• One of the tools that Donna recommends to help make sure your images are displayed properly when pulling into Facebook and Google Plus is SEO for WordPress by Yoast.
  • Instead of worrying about posting 3 or 4 posts per day, Donna recommends to post one great image per day. An original image that you created either with photoshop or one of the DIY tools such as PicMonkey, Canva or WordSwag.
  • According to Donna, using stock photography is ok, but she recommends to try to make it original by putting some cool text overlay over it.
  • When it comes to creating the images, you need to think about where your audience is. If your audience is on Facebook and Instagram, your images should be square. If they’re on Facebook and Pinterest, you may want to consider portrait sized images.
  • Donna recommends the process of batching. Batching is done a bunch of similar tasks at once. Donna batches her image creation process. For example, she’ll go onto Canva and create it in once size, and then copies the background and text and re-creates them in multiple image sizes. One that is optimized for Pinterest, one that is optimized for Facebook, and one that is optimized for her blog.
  • Having images in your Twitter posts helps your tweets stand out in the news feed.
  • Sometimes Donna uses two or three tools to create an image. For example, she may create an image in PicMonkey, but then upload it to Canva to finish it off.
  • A lot of the do it yourself tools that Donna recommends have great tutorials, so there should be no reason to not just get in and start using them.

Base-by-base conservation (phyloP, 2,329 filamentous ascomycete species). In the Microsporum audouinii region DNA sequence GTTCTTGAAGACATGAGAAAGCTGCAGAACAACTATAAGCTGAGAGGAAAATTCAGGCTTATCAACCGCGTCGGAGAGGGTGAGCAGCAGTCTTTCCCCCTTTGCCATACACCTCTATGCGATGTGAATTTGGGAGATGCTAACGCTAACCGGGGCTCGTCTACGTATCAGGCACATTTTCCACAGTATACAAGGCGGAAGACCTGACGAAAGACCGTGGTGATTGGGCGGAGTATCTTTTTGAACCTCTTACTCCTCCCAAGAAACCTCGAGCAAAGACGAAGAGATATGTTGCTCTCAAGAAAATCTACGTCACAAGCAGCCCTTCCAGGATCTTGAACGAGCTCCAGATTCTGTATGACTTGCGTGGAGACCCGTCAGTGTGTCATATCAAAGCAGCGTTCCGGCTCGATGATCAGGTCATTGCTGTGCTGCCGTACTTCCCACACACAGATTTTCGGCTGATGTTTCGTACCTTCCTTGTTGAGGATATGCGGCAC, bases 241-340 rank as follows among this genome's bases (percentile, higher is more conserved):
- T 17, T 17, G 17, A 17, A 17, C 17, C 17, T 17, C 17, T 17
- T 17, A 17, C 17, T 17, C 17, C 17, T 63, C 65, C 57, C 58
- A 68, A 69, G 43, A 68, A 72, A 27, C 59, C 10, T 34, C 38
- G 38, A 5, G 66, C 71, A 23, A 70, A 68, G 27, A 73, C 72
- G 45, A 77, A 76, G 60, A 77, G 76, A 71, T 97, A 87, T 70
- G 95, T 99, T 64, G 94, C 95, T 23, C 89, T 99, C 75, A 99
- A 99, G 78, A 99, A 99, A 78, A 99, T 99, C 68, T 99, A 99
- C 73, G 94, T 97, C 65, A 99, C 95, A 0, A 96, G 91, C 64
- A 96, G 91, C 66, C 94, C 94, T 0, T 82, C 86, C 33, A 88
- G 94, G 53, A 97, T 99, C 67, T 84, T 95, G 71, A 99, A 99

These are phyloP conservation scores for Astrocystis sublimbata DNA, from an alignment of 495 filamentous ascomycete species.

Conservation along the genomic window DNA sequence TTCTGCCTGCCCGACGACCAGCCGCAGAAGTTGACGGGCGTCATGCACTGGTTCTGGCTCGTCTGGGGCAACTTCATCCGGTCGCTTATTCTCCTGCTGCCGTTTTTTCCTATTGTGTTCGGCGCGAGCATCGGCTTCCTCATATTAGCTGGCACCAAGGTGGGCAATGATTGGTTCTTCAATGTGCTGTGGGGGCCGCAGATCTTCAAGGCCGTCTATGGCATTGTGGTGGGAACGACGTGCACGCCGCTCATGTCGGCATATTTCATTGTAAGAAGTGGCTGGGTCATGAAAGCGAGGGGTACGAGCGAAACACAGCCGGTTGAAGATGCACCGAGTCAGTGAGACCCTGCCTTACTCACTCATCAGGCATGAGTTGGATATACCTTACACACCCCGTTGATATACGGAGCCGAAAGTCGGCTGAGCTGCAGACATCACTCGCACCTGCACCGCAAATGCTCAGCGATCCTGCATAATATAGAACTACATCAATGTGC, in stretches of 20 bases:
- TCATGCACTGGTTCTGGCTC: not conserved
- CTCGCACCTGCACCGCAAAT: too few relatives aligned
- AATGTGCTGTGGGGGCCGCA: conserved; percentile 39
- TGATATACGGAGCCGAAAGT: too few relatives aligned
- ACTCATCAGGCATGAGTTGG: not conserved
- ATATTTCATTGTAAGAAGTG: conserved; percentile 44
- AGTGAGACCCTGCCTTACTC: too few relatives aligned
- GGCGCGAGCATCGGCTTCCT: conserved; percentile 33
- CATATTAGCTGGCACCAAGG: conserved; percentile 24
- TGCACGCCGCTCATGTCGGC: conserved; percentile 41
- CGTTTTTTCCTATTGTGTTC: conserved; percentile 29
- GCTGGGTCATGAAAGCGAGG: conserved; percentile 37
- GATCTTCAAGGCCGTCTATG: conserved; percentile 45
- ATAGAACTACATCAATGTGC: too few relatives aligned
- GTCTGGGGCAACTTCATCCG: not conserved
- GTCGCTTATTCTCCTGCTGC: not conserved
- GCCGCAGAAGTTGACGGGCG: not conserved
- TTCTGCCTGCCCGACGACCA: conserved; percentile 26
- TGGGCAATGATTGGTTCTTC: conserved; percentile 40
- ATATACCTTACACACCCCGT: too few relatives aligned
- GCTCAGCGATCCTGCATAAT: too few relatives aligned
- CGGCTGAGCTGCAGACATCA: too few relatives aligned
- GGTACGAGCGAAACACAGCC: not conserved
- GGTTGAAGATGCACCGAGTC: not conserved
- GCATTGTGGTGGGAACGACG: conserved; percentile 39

• PostPlanner is a great tool to schedule your Facebook Image posts, and they also have a viral image tool where you can find what images are viral among Facebook. This is great to help you post great content to Facebook.
  • Donna recommends if people are not familiar with Instagram, that they do so. Even though Instagram is a social network, it also is a tool to create visuals.
  • Tyler recommends InstaWeather, especially if you wan to create images about your location and the weather.
  • Short stackable content is key right now, as people are subject to so much content right now.
  • One of the screen shot tools that Donna recommends is Snagit.
  • The two tools that Donna uses the most are WordSwag and Canva.
  • When it comes to tracking the success of the images you create, Donna says you need to look at a few metrics. For example, if it’s a blog post, what’s the web traffic. If it’s a Facebook post, what kind of engagement is the post getting, or the shares.
  • One tip Donna has for infographics is to make them useful. Don’t just create them with a bunch of data. It’s okay to put a call to action on your infographics. For example, for more information, check out xyz website.
  • Some high end tools to track your images performance are Curalate and Piquora, which can track images with pixels.
  • When creating infographics, Donna recommends Piktochart.com as a tool to create them. They have templates that are easy to tweak and modify.  She also recommends to not make them longer than 5000 pixels, as they just get too long.
  • According to Donna, the key with infographics is all about being helpful.
  • One info graphic Casual Fridays created for a client was the Mardi Gras Survival Guide

Do it yourself tools:

Additional items mentioned in the podcast:

Donna’s Social Media Six Pack:

  1. Have you ever built a snow man? Yes, when she lived in Canada.
  2. One buzzword that is overused? Reach. It’s overused.
  3. Can you impersonate anyone famous? No.
  4. Do you prefer blue or black inked pens? Black.
  5. Right or left handed? Right.
  6. Last thing you took a picture of? Daughter at a pajama party at school.